The BBC’s Antiques Road Show is set to come to Newby Hall this summer – sadly the show is closed to the public due to coronavirus.
In this Q and A presenter Fiona Bruce answers some questions about the fun of uncovering hidden treasures and other memorable moments
What has been your personal highlight from working on Antiques Roadshow?
I feel incredibly lucky to have spent the last 13 years working on the Antiques Roadshow. I love doing it and I’ve had so many highlights from over the years. My personal favourite would probably have to be when a man of the cloth turned up with a painting, which he thought might be a Van Dyck. I looked at it – and I was making a programme about Van Dyck at the time – and I thought it had the look of the genuine article. And so we had it examined and my hunch turned out to be right. It has been proven to be the case and it is now being exhibited as a Van Dyck. I can’t imagine that will ever happen to me again in my lifetime and it’s definitely a highlight for me.
Why do you think the show continues to be so popular?
I think it’s amazing that the Antiques Roadshow is essentially the same as it has been for more than four decades and it’s still hugely popular. What makes it eternally popular is probably what I love about it – that we all hope that we could have something gathering dust on the mantelpiece or in the attic that either turns out to be very valuable, or has an amazing story. It happens week-in, week-out and you’d think that the well would begin to run dry and it hasn’t. We still find amazing things every week. You can never predict what will turn up once a visitor brought along a vanity set that had been on Donald Trump’s yacht. It was as tasteful and restrained as you might expect – that’s to say it was fabulously bling.
What is your earliest memory of the Antiques Roadshow?
I still remember watching Antiques Roadshow as a child with my parents, on a Sunday night, sitting in our 1970s living room. I gradually came back to it as an adult and then I was asked to present it which I had no idea was coming! I was absolutely thrilled. It’s not often that you get asked to work on a programme you’ve watched for so long and genuinely watch at home.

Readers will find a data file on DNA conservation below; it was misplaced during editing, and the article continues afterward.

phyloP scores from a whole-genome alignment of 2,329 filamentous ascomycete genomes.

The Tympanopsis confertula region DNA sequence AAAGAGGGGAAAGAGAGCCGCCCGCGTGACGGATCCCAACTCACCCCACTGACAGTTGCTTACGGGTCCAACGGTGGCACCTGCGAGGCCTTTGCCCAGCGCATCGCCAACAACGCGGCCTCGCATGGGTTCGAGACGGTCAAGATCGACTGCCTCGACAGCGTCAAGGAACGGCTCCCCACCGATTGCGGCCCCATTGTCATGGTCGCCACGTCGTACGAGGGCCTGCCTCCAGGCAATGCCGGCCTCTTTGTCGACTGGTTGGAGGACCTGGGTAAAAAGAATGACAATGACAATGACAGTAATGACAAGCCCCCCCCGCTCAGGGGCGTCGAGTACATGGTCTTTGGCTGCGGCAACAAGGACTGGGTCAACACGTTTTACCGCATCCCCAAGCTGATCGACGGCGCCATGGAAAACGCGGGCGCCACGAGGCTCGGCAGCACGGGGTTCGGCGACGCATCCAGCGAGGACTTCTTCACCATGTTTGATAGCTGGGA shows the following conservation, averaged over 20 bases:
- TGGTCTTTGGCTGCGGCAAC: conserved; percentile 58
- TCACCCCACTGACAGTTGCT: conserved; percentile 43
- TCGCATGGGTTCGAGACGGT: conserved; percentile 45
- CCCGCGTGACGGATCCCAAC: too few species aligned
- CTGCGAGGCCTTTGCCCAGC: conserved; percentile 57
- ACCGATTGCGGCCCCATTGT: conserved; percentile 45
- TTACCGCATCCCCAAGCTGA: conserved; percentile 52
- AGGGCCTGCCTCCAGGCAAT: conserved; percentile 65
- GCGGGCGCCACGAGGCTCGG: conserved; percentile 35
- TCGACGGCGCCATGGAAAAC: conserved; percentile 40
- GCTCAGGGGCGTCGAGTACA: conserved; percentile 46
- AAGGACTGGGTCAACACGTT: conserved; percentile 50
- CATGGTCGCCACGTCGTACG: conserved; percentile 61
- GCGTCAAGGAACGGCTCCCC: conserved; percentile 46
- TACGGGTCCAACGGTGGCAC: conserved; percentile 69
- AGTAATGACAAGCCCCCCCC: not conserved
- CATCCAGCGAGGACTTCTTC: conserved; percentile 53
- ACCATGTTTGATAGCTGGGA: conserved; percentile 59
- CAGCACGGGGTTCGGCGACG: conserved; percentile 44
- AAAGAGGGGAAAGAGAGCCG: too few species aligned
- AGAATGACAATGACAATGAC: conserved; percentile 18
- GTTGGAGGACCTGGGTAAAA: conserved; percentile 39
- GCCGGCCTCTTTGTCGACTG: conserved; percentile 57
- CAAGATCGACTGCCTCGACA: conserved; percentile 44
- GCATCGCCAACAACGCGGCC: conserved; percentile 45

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Has any of the experts’ knowledge rubbed off on you?
I’ve certainly learnt more about antiques. I have my own collections. I have paintings. I collect things called “samplers” which are Victorian pieces of needlework usually done by children in a workhouse to show that they have a skill, which can be used in service, stitching household linen or that kind of thing. I think they’re very humble and very beautiful. But our experts are like walking Wikipedias! They’re incredible. And they just fish knowledge out of their brains, which is a marvel to behold.
What is the most surprising item someone has brought to a valuation day?
If I had to pick the most unusual thing that’s turned up in the time that I’ve been working on the show – could it be the man that turned up with an case full of loo chains, just a small sample of his collection? Could it be the man that turned up not once, but twice with a foetal membrane dried onto a piece of A4 paper that had belonged to his great-grandfather. It’s called a “caul” and it used to be a talisman against drowning and it used to have some value! Or could it be the lady who brought along a potty that had a picture of Hitler on the bottom and when you did a little “tinkle” into it, it played its own little tune. And because it was rare, I think it was worth over £1000 from memory.
What are your most memorable moments whilst working on the series?
Some of the most moving stories stick in my mind, many I will never forget, such as the man who brought along a set of GI medals from the Second World War. His story began with his finding a cache of love letters written to his mother by an American GI who had had an affair with her while his father was away serving in the Second World War.
The letters revealed that his mother had had a baby with this man and it became apparent to him that he was that child. He tracked down the GI’s family in Virginia who welcomed him with open arms and filled in the gaps. They told him that his father had agreed to forgive the infidelity and bring the baby up as his own – and indeed loved him as such all his life – and the American GI decided reluctantly to stay away so as not to make a delicate situation even more difficult. The GI’s descendants knew all about the baby being brought up in Britain and were thrilled to meet him at last. It was a very moving experience for all of them.
The man came to the Roadshow with his American GI father’s war medals, which the family had decided should go to his newly discovered son. As the man told me this story he was moved to tears – and who can blame him?
Is there anywhere that you still yearn to take Antiques Roadshow to?
New Zealand! We would find extraordinary things there; I’m sure from antiques belonging to British settlers to Maori culture.
What are your hopes for the future of Antiques Roadshow?
That it continues to be as popular as it is now, continues to find extraordinary items and continues to have a place in people’s hearts.